The Juda Principle: The Most Depressing Theory in Business
Many people have come up with interesting theories about businesses. A small number of them had the good sense to name their theories after themselves. Those who did became instant thought leaders and a measure of celebrity status.
As I discussed in my semi-satirical masterpiece The Scumbag's Guide to Content Marketing, becoming associated with a term can be a powerful means of increasing one's public profile.
Here are a few well known laws and principles named after people. As you can see, none is particularly groundbreaking, but each is commonly mentioned in business circles.
- Shirky Principle - Institutions will try to preserve the problem to which they are the solution.
- Parkinson's Law - Work expands so as to fill the time available for its completion.
- Hofstadter's Law - It always takes longer than you expect, even when you take into account Hofstadter's Law.
At this point in time, it feels as though all of the "easy" laws have been discovered. However, I know that people continue to research new laws, and the longer I wait to discover my own, the more difficult it will become. For this reason I spent hours racking my brain to discover a law that is both important and easy to summarize.
It is with great pride that I introduce my legacy The Juda Principle. It states that people prefer to maximize the appearance of acquired skills and expended effort over the creation of actual value.
Allow me to provide a hypothetical example.
Suppose a person is a trained surgeon. The value that he provides is a measure of the lives he saves (and improves) by his actions.
To become a general surgeon in the United States, a person must complete a bachelor's degree (4 years), a medical degree (4 years) and a surgical residency (5-7 years). That's an awful lot of schooling and advanced training. Few would be willing to invest that kind of time and effort for a future devoted to menial administrative activities.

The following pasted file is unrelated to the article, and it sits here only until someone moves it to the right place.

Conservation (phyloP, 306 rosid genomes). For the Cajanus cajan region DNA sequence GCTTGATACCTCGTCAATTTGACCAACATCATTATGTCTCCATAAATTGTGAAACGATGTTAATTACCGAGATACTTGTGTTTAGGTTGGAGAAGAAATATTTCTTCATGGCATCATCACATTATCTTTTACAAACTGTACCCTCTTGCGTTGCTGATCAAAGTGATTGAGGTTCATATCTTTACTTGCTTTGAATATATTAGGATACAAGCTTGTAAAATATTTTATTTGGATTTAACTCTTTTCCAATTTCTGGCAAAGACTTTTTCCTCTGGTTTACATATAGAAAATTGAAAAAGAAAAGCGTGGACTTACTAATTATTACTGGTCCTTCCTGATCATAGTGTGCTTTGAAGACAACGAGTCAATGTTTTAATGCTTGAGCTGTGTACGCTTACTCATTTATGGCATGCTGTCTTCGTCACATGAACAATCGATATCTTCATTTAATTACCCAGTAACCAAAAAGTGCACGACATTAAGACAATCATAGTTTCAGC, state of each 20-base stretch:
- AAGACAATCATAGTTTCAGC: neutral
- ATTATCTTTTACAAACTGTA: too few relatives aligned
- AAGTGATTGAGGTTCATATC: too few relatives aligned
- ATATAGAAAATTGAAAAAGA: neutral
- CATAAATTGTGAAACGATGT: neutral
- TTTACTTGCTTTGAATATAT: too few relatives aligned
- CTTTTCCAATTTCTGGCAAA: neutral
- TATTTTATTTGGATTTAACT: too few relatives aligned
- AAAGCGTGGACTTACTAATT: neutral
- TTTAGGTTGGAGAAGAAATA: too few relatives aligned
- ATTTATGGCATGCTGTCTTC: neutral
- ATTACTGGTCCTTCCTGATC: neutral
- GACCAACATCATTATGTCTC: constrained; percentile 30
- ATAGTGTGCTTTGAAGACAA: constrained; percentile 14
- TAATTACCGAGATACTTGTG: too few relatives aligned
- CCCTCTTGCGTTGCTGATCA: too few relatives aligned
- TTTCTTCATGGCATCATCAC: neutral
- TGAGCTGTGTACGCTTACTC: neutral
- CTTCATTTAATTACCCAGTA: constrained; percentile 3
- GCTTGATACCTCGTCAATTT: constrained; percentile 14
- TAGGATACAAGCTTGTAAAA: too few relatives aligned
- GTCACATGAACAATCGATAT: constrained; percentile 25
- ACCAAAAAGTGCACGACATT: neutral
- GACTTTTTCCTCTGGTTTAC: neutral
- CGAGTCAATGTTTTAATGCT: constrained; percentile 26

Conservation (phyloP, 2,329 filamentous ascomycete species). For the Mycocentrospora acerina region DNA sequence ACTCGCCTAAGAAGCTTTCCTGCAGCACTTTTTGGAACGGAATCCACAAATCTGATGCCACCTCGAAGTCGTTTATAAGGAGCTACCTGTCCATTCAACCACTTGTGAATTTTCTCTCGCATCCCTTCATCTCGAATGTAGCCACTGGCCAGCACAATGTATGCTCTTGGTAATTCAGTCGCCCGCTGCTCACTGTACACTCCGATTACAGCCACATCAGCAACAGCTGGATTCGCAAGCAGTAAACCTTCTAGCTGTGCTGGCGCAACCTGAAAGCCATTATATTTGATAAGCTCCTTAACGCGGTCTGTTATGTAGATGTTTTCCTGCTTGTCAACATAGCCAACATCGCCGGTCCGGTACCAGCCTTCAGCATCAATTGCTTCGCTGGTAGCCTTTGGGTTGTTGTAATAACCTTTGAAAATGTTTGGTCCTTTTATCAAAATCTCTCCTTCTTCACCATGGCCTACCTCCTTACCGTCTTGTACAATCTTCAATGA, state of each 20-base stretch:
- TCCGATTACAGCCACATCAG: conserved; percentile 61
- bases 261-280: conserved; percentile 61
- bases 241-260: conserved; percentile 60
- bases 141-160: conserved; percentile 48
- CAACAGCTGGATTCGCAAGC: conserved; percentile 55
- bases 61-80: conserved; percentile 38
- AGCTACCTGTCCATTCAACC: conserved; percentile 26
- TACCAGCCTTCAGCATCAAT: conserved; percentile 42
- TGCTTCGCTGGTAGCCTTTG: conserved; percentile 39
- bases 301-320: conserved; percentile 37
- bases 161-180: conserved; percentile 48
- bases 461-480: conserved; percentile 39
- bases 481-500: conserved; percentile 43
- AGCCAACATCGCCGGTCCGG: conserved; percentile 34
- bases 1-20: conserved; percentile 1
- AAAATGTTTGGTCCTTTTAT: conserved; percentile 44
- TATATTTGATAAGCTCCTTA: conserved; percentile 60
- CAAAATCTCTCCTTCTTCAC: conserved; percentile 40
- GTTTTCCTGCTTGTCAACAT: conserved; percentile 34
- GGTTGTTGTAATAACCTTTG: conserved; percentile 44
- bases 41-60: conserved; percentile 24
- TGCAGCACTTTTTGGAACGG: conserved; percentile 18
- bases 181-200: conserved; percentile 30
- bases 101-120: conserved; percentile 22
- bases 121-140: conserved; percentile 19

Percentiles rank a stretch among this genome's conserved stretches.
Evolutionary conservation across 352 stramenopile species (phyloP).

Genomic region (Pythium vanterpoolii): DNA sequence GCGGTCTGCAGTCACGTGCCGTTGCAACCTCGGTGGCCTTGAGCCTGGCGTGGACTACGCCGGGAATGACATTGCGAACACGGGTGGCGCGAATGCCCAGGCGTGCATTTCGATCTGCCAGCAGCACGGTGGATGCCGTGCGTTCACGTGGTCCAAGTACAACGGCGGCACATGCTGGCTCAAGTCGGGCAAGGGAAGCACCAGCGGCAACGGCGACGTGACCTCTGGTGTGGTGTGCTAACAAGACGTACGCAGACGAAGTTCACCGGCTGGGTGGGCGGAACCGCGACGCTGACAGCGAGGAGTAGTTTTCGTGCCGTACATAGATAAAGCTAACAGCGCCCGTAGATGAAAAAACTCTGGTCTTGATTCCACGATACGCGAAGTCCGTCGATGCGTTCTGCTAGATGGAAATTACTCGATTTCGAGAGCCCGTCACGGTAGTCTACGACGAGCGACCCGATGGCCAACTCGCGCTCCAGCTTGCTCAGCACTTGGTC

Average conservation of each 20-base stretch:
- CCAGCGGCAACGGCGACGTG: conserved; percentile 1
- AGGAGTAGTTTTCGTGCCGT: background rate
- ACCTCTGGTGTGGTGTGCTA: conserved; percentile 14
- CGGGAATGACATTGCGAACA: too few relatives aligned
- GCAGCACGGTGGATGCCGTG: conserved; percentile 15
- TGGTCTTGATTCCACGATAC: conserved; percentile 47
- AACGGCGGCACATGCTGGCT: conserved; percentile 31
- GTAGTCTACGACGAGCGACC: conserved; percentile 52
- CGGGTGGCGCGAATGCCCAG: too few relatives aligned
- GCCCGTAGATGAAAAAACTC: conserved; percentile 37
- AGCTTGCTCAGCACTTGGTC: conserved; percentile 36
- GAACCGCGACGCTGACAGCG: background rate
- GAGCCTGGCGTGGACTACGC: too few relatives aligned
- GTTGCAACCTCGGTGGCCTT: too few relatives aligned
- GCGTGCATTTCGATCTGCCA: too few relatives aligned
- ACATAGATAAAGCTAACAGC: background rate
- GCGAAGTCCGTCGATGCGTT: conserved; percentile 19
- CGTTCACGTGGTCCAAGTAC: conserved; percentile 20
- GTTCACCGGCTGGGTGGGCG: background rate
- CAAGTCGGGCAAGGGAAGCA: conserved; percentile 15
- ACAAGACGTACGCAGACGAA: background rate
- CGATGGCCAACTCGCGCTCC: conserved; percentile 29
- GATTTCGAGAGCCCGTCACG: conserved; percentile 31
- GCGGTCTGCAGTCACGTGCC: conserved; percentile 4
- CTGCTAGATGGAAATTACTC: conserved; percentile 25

After all, I keep hearing that there is a shortage of doctors [read my take on such arguments in There is No Shortage of Software Engineers].
The argument appears to make sense. Why would a doctor waste his rare and precious skills on filling out paperwork? Surely he has more important things to do.
According to a research paper from 2011, the use of administrative checklists led to a 50% reduction in surgical mortality and a 33% reduction in surgical complications. Checklists can make a huge difference in patient outcomes.
No matter how skilled and hardworking the surgeon, it's unimaginable that he'd be able to save so many lives and prevent so many complications via surgical procedures. Nevertheless, few surgeons would pursue research into the use of checklists. Checklists are administrative tasks and surgeons should focus on more important matters befitting their years of training.
Whether a conscious decision or not, a surgeon will always prefer to challenge his skills and demonstrate his mastery of his field.
Indeed, it is often politically safer to research complex solutions that have the potential to help relatively few patients than it is to pursue potentially low hanging fruit that could help millions of patients. If unsuccessful, at least the former has the potential to act as a positive signal of intelligence. The latter would likely act as a negative signal of the surgeon's unwillingness or inability to master complex concepts. After all, no one ever received the Nobel Prize for implementing a checklist program. On the contrary, the prize is only intended for exceptional research on complex topics.
The Juda Principle presents a terrifying view of human nature that has wide-ranging implications. If only you could find someone who understood the Juda principle and could assist your firm in limiting its effects (hint, hint).